Investing in Canada
Being based in Canada for more than a decade, first as an entrepreneur myself — I exited my company AbeBooks to Amazon in 2008 — and more recently as a Venture Partner for Acton, I have observed the North American VC landscape for a fairly long time. I developed a knack for investing in Canadian businesses for reasons that align very much with our investment philosophy — growth driven by reason. The Canadian founders I met are charged with technical prowess, dedicated to create value and possess the drive to make a difference.
Humble mindset and reasonable valuations
For us, Canada combines the best of both worlds: As investors we like to stay away from momentum and hype but we’re excited about solid business models and reasonable valuations. Both can be found in Canada, which is still underserved by VC financing options. In addition to that, the country’s proximity to the U.S. makes it an ideal test market to build innovative companies: no language barriers, a stable market environment and access to the world’s largest domestic market. Thus, with good reason some Canadian startups can be described as hidden US champions. Even though the money is pouring in, Canada’s start-up scene remains by all means humble compared to its big brother in the U.S.
Canadian VC deals surge
The Canadian startup ecosystem is still young and less mature than its big brother in the U.S. In the past, the country lacked VC investment and less active M&A and IPO markets. But things are changing rapidly and the industry is maturing with the level of capital increasing on par with the investment base. As the U.S. has seen a slowdown in VC deals, Canada has seen a surge. The interest of U.S. based funds in Canadian companies is increasing as well. According to PitchBook data, Canadian private companies raised a whooping $881 million in the first quarter of 2016.
A banner year for venture capital
Canada saw a true banner year for venture capital and private equity in 2016, hitting levels of investment not seen since the dot-com boom. According to the Canadian Venture Capital and Private Equity Association (CVCA) venture investment in Canada has been growing tremendously. At $3.2B, VC investment in 2016 exceeded 2015 by 41 per cent ($2.3B) and is the highest on record since 2001. The internet sector saw the most venture capital investment in Canada in 2016, at US$731 million.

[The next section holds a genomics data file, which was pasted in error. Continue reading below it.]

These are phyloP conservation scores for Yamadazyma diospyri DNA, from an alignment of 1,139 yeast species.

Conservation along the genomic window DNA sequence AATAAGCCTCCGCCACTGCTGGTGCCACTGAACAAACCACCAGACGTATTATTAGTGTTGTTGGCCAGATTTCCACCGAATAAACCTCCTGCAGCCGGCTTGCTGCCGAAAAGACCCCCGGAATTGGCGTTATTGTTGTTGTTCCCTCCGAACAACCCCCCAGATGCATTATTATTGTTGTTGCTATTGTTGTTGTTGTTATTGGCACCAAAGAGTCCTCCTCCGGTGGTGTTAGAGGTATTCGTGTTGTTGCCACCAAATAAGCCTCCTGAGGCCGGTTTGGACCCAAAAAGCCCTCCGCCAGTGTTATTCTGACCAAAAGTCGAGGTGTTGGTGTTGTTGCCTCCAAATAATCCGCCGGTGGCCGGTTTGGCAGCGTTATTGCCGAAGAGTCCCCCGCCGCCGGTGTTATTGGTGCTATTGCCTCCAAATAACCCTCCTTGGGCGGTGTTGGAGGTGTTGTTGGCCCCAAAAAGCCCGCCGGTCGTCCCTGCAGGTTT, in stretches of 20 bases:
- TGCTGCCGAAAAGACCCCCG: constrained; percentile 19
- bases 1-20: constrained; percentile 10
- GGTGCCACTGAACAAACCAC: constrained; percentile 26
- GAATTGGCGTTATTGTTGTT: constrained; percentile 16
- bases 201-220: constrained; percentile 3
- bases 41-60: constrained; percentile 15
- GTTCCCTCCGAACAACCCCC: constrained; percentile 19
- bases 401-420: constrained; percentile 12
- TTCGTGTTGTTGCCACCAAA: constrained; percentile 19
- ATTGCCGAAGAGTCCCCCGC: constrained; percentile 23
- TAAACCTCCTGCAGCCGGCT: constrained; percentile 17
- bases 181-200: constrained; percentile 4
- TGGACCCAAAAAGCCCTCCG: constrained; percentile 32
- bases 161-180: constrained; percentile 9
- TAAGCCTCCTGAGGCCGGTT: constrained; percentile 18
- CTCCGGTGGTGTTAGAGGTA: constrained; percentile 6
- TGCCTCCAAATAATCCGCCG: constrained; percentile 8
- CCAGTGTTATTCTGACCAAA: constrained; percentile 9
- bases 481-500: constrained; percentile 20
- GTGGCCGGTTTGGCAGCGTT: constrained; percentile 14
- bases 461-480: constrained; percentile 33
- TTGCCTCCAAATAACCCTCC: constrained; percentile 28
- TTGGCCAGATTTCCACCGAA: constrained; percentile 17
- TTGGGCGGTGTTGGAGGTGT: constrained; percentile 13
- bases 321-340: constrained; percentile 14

A maturing ecosystem
Toronto alone boasts more than 3000 technology startups. According to the provincial government of Ontario the region already has among the highest concentrations of tech firms outside Silicon Valley. Vancouver proved its potential for entrepreneurial greatness by yielding fast-growing tech champions like Slack, D-Wave Systems or Hootsuite. With its cheaper cost base and its cluster of universities producing engineers and developers Canada has turned into a hotspot for entrepreneurs.
With its ambitious innovation agenda, Justin Trudeau’s Liberal government aims to foster the surge of homegrown tech champions and a vibrant VC industry. The government supports the emerging ecosystem through tax credits and special fast-track visas for tech workers. The recent budget set aside $950 million for innovation superclusters, fintech, and artificial intelligence.
A recent Bloomberg report points out that Google, Microsoft and Uber are all building artificial intelligence research teams in Canada, what could potentially become the most important field of tech ever.
Challenges on the road ahead
But some difficulties remain. Canadian founders still struggle to attract talent from the Valley. While the availability of tech talent is no longer an issue, there’s still a lack of business talent. Big tech giants like Amazon and Microsoft often capitalize on Canada as a stepping-stone to bring talent into the US. After being granted a work permit for Canada, they push for immigration to the U.S. as a second step. However, with Trump induced immigration fears as well as Brexit, Canada might benefit from the emerging opportunity for economic growth. The country has been vocal about its continued pro-immigration stance.
Despite major success stories, such as Ottawa’s Shopify, big exits are still scarce and Canadian startups are often blamed to sell out too fast. Founders still have to push past their risk aversion. Scaling issues are also persistent. One of the primary causes of the smaller exit size may be the smaller average size of VC funds in Canada. According to the BDC Canada the average Canadian fund size is $111 million in contrast to $172 million in the U.S. In consequence Canadian companies still only raise half as much capital on average over their lifetimes as their U.S. peers.
What forces Canadian companies to operate in a capital restrained environment, might be a blessing in disguise: Canada stands out due to its efficient use of venture capital financing, healthy valuations, a stable startup ecosystem and thus opens up great opportunities for foreign investors.
Dr. Hannes Blum is Venture Partner for North America at Acton Capital Partners, a leading European Venture Capital firm based in Munich, Germany. More: actoncapital.com
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